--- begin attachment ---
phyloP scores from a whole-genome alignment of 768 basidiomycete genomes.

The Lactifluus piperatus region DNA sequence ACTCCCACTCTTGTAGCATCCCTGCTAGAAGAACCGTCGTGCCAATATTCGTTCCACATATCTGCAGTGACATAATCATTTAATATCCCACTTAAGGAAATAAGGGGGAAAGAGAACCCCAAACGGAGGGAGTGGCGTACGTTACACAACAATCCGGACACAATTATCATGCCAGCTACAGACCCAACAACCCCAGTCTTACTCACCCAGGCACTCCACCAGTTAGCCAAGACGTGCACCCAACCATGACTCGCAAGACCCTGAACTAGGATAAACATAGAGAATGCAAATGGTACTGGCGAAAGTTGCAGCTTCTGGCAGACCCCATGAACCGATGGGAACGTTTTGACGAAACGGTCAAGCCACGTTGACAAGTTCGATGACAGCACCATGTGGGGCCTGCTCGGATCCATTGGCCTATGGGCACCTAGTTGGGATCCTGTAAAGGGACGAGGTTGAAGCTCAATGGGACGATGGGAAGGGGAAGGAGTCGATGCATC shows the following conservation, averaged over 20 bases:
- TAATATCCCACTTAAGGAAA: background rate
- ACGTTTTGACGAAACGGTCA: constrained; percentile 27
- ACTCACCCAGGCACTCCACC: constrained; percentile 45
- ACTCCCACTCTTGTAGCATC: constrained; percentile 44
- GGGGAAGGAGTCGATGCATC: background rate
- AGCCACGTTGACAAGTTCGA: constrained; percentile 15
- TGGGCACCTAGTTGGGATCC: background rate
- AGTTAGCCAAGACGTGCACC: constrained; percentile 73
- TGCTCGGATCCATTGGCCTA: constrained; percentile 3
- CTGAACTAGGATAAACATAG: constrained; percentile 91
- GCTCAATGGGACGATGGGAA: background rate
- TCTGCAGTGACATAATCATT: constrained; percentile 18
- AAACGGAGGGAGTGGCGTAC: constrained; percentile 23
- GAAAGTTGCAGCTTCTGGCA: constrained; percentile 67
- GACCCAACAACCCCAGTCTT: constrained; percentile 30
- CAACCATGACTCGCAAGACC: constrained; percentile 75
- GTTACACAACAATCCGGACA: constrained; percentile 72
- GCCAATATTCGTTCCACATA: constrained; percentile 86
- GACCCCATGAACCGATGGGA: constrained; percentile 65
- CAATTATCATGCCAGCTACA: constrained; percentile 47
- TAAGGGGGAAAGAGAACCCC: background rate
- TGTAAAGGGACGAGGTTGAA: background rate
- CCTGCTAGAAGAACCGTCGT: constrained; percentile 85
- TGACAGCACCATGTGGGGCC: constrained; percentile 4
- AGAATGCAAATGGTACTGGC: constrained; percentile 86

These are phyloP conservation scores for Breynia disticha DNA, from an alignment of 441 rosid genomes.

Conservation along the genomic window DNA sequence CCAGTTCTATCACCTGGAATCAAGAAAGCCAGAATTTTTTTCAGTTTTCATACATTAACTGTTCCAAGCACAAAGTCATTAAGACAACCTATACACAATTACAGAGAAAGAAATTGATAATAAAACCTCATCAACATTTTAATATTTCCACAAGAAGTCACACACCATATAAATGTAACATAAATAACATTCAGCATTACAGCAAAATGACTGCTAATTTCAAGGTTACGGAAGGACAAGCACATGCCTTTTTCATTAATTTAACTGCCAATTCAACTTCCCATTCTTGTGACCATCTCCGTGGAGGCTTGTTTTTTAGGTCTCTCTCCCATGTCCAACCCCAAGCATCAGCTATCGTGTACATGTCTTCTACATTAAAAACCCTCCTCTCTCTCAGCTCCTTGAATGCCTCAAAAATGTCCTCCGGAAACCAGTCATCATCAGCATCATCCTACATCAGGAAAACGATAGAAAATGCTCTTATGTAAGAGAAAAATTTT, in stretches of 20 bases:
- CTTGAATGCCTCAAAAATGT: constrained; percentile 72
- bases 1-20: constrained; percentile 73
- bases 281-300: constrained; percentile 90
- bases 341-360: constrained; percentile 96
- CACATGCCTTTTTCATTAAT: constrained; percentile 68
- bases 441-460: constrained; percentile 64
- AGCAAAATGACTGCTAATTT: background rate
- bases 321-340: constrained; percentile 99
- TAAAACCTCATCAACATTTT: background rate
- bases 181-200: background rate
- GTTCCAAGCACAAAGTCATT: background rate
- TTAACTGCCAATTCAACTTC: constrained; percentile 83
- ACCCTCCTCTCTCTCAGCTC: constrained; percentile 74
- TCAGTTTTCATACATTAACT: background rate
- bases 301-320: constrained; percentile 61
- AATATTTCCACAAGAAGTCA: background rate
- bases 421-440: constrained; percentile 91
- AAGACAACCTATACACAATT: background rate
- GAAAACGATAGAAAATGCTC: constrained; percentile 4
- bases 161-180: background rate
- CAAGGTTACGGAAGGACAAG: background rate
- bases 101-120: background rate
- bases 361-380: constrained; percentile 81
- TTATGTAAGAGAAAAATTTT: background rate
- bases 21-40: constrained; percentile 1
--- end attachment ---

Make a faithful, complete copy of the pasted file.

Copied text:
phyloP scores from a whole-genome alignment of 768 basidiomycete genomes.

The Lactifluus piperatus region DNA sequence ACTCCCACTCTTGTAGCATCCCTGCTAGAAGAACCGTCGTGCCAATATTCGTTCCACATATCTGCAGTGACATAATCATTTAATATCCCACTTAAGGAAATAAGGGGGAAAGAGAACCCCAAACGGAGGGAGTGGCGTACGTTACACAACAATCCGGACACAATTATCATGCCAGCTACAGACCCAACAACCCCAGTCTTACTCACCCAGGCACTCCACCAGTTAGCCAAGACGTGCACCCAACCATGACTCGCAAGACCCTGAACTAGGATAAACATAGAGAATGCAAATGGTACTGGCGAAAGTTGCAGCTTCTGGCAGACCCCATGAACCGATGGGAACGTTTTGACGAAACGGTCAAGCCACGTTGACAAGTTCGATGACAGCACCATGTGGGGCCTGCTCGGATCCATTGGCCTATGGGCACCTAGTTGGGATCCTGTAAAGGGACGAGGTTGAAGCTCAATGGGACGATGGGAAGGGGAAGGAGTCGATGCATC shows the following conservation, averaged over 20 bases:
- TAATATCCCACTTAAGGAAA: background rate
- ACGTTTTGACGAAACGGTCA: constrained; percentile 27
- ACTCACCCAGGCACTCCACC: constrained; percentile 45
- ACTCCCACTCTTGTAGCATC: constrained; percentile 44
- GGGGAAGGAGTCGATGCATC: background rate
- AGCCACGTTGACAAGTTCGA: constrained; percentile 15
- TGGGCACCTAGTTGGGATCC: background rate
- AGTTAGCCAAGACGTGCACC: constrained; percentile 73
- TGCTCGGATCCATTGGCCTA: constrained; percentile 3
- CTGAACTAGGATAAACATAG: constrained; percentile 91
- GCTCAATGGGACGATGGGAA: background rate
- TCTGCAGTGACATAATCATT: constrained; percentile 18
- AAACGGAGGGAGTGGCGTAC: constrained; percentile 23
- GAAAGTTGCAGCTTCTGGCA: constrained; percentile 67
- GACCCAACAACCCCAGTCTT: constrained; percentile 30
- CAACCATGACTCGCAAGACC: constrained; percentile 75
- GTTACACAACAATCCGGACA: constrained; percentile 72
- GCCAATATTCGTTCCACATA: constrained; percentile 86
- GACCCCATGAACCGATGGGA: constrained; percentile 65
- CAATTATCATGCCAGCTACA: constrained; percentile 47
- TAAGGGGGAAAGAGAACCCC: background rate
- TGTAAAGGGACGAGGTTGAA: background rate
- CCTGCTAGAAGAACCGTCGT: constrained; percentile 85
- TGACAGCACCATGTGGGGCC: constrained; percentile 4
- AGAATGCAAATGGTACTGGC: constrained; percentile 86

These are phyloP conservation scores for Breynia disticha DNA, from an alignment of 441 rosid genomes.

Conservation along the genomic window DNA sequence CCAGTTCTATCACCTGGAATCAAGAAAGCCAGAATTTTTTTCAGTTTTCATACATTAACTGTTCCAAGCACAAAGTCATTAAGACAACCTATACACAATTACAGAGAAAGAAATTGATAATAAAACCTCATCAACATTTTAATATTTCCACAAGAAGTCACACACCATATAAATGTAACATAAATAACATTCAGCATTACAGCAAAATGACTGCTAATTTCAAGGTTACGGAAGGACAAGCACATGCCTTTTTCATTAATTTAACTGCCAATTCAACTTCCCATTCTTGTGACCATCTCCGTGGAGGCTTGTTTTTTAGGTCTCTCTCCCATGTCCAACCCCAAGCATCAGCTATCGTGTACATGTCTTCTACATTAAAAACCCTCCTCTCTCTCAGCTCCTTGAATGCCTCAAAAATGTCCTCCGGAAACCAGTCATCATCAGCATCATCCTACATCAGGAAAACGATAGAAAATGCTCTTATGTAAGAGAAAAATTTT, in stretches of 20 bases:
- CTTGAATGCCTCAAAAATGT: constrained; percentile 72
- bases 1-20: constrained; percentile 73
- bases 281-300: constrained; percentile 90
- bases 341-360: constrained; percentile 96
- CACATGCCTTTTTCATTAAT: constrained; percentile 68
- bases 441-460: constrained; percentile 64
- AGCAAAATGACTGCTAATTT: background rate
- bases 321-340: constrained; percentile 99
- TAAAACCTCATCAACATTTT: background rate
- bases 181-200: background rate
- GTTCCAAGCACAAAGTCATT: background rate
- TTAACTGCCAATTCAACTTC: constrained; percentile 83
- ACCCTCCTCTCTCTCAGCTC: constrained; percentile 74
- TCAGTTTTCATACATTAACT: background rate
- bases 301-320: constrained; percentile 61
- AATATTTCCACAAGAAGTCA: background rate
- bases 421-440: constrained; percentile 91
- AAGACAACCTATACACAATT: background rate
- GAAAACGATAGAAAATGCTC: constrained; percentile 4
- bases 161-180: background rate
- CAAGGTTACGGAAGGACAAG: background rate
- bases 101-120: background rate
- bases 361-380: constrained; percentile 81
- TTATGTAAGAGAAAAATTTT: background rate
- bases 21-40: constrained; percentile 1